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The Potential Future of the COVID-19 PandemicWill SARS-CoV-2 Become a Recurrent Seasonal Infection?

JAMA. 2021;325(13):1249-1250. doi:10.1001/jama.2021.2828

There is growing optimism and hope that by virtue of ongoing immunization efforts, seasonality (declining infections through August), and naturally acquired immunity, by spring and early summer 2021 in the US there will be a substantial decline in the number of deaths and hospitalizations related to COVID-19. However, this optimism must be tempered by several important factors. The likelihood of achieving herd immunity against SARS-CoV-2 is low simply because not all individuals in the US are eligible to be vaccinated and a quarter of eligible individuals will likely decline to be immunized. Moreover, the vaccines do not provide full immunity against infection, and the currently available vaccines are less effective against variant B.1.351, and possibly other variants. Accordingly, the public and health systems need to plan for the possibility that COVID-19 will persist and become a recurrent seasonal disease.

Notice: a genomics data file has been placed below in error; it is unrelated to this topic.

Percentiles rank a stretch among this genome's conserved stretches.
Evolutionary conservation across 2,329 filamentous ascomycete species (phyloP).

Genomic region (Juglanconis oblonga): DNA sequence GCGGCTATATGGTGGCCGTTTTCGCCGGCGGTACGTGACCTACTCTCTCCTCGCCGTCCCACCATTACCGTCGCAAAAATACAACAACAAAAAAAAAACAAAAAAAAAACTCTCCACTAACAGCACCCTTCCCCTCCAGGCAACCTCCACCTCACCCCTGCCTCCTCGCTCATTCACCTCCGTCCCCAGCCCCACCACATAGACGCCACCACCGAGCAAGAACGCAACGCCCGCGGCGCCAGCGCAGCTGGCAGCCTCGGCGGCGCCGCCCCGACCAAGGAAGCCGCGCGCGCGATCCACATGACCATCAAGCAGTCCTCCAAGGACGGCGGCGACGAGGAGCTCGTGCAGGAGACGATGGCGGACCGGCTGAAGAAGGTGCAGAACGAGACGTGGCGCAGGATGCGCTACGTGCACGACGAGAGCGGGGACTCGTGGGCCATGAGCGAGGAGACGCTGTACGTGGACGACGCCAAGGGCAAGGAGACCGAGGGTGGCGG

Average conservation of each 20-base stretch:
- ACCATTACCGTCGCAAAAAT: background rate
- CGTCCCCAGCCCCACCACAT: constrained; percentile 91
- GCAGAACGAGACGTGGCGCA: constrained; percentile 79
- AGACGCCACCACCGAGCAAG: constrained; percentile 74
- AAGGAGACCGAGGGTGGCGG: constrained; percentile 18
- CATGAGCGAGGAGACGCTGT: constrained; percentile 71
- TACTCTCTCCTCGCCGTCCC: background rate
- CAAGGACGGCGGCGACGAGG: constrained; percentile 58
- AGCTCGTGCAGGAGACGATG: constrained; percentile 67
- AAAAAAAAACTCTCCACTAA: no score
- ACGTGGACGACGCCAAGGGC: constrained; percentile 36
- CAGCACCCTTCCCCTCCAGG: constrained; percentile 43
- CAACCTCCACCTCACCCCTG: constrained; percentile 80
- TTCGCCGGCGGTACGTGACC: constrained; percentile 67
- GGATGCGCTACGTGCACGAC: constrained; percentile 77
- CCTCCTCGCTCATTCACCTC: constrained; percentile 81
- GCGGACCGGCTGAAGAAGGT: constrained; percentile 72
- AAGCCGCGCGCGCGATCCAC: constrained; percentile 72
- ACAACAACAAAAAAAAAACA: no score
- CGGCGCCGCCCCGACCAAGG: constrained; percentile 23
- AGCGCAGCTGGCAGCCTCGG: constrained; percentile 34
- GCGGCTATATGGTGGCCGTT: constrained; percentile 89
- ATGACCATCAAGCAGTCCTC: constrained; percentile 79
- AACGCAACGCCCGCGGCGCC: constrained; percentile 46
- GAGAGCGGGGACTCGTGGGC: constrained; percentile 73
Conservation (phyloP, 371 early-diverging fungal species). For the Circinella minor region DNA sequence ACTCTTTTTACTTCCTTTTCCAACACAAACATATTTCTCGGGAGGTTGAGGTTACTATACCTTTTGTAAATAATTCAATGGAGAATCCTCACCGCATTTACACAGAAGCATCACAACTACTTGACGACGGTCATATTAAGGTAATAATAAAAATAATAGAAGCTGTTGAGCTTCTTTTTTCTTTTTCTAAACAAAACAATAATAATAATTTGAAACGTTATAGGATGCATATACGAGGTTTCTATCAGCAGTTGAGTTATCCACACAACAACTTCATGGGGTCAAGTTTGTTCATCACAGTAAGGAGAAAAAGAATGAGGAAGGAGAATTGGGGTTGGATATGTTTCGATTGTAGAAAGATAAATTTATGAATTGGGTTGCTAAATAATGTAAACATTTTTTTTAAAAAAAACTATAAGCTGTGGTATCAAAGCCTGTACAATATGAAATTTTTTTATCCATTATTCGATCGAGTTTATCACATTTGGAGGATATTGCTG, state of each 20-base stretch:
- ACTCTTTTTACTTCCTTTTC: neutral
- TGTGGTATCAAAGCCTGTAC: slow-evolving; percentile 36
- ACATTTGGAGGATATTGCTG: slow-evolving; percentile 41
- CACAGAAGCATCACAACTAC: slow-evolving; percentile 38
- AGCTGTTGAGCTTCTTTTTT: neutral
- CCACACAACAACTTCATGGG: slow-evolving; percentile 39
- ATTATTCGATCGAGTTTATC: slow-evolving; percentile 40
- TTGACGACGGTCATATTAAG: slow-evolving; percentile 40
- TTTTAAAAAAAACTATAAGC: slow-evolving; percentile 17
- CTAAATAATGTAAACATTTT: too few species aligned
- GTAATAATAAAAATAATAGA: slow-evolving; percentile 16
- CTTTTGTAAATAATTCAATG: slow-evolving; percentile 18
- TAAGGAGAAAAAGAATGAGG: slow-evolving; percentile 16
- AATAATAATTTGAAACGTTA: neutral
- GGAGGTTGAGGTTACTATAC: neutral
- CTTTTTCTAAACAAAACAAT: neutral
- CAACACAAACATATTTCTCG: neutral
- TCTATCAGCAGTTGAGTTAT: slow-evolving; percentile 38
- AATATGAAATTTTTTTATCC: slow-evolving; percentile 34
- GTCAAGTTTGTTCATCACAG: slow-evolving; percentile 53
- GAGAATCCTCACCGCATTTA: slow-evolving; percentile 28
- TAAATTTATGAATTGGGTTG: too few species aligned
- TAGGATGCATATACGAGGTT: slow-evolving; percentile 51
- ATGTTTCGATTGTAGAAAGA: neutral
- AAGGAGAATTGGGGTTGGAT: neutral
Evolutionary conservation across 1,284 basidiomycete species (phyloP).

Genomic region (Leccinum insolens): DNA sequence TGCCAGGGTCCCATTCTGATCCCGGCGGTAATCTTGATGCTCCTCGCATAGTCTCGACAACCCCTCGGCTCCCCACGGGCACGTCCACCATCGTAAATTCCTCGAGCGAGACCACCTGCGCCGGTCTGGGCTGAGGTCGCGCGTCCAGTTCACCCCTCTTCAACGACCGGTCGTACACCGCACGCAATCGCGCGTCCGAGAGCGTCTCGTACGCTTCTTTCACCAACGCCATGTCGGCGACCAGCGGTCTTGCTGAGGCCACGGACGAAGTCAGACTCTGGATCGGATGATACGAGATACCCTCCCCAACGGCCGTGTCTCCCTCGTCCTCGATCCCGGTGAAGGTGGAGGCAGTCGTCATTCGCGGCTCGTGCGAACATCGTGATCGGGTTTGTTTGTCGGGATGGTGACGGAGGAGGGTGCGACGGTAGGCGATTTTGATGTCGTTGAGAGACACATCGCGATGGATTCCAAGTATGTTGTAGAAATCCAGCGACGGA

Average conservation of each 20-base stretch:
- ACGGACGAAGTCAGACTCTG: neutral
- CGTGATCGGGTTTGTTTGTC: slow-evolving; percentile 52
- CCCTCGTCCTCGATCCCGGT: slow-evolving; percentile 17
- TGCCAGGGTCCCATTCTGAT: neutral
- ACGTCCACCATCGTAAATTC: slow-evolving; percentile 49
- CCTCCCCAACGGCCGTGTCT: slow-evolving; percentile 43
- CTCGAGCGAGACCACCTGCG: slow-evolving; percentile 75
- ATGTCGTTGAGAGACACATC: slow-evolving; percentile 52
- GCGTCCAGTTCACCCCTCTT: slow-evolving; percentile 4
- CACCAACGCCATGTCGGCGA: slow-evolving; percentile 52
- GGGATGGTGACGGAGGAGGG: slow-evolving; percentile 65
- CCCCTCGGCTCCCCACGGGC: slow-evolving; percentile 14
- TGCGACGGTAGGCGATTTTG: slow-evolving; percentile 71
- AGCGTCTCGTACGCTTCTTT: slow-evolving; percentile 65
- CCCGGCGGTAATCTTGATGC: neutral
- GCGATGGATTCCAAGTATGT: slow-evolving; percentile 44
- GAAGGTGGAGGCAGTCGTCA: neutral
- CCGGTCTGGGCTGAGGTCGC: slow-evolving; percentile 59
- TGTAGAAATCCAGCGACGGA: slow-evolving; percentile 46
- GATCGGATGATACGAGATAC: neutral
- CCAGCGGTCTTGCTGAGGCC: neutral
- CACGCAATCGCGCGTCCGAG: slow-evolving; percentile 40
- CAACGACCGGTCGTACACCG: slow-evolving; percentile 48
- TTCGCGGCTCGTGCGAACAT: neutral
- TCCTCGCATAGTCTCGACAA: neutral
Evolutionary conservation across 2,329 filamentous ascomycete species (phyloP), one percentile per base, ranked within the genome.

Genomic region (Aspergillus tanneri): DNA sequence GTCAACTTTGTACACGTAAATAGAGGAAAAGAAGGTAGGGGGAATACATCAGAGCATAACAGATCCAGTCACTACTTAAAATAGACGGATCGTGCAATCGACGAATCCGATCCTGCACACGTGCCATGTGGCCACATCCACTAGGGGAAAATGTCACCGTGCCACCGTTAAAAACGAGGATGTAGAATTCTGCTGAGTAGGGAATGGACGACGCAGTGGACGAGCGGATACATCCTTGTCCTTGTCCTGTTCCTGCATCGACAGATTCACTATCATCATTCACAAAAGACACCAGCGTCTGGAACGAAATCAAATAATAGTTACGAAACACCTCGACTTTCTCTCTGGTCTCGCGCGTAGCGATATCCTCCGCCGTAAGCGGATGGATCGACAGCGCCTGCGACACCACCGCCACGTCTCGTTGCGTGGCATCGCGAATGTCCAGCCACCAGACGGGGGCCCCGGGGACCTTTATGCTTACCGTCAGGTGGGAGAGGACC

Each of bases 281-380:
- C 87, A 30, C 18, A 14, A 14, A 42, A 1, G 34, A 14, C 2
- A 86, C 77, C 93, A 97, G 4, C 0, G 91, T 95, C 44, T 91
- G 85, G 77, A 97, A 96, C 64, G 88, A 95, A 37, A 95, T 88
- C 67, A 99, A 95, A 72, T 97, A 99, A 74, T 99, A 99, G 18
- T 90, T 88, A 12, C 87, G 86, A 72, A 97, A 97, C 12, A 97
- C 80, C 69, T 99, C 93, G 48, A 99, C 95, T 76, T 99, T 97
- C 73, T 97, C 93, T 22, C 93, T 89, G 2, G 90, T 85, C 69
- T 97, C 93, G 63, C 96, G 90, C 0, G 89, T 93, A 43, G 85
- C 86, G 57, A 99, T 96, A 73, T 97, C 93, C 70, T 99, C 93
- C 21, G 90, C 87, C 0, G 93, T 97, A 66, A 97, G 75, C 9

Herd immunity is a theoretical construct from infectious disease modeling that posits that in a population in which every individual is equally likely to encounter every other individual, transmission will not be sustained when immunity through past infection, vaccination, or both reaches the level of 1 − (1/R), where R is the number of infections caused by a single infection in a population in which everyone is susceptible.1 Reality diverges from this simple notion. First, because COVID-19 is clearly seasonal, like other coronaviruses, the herd immunity level will be lower in the summer and higher in the winter. Second, herd immunity depends on how much interaction individuals have with one another, which will vary by state or city after social distancing mandates are lifted. Third, nonrandom mixing (individuals are not equally likely to interact with one another) can lead to modifications of the level of immunity required to stop transmission. Despite these factors, some public health officials suggest that achieving winter herd immunity in the presence of new more contagious variants will require more than 70% to 80% of individuals to be immune.

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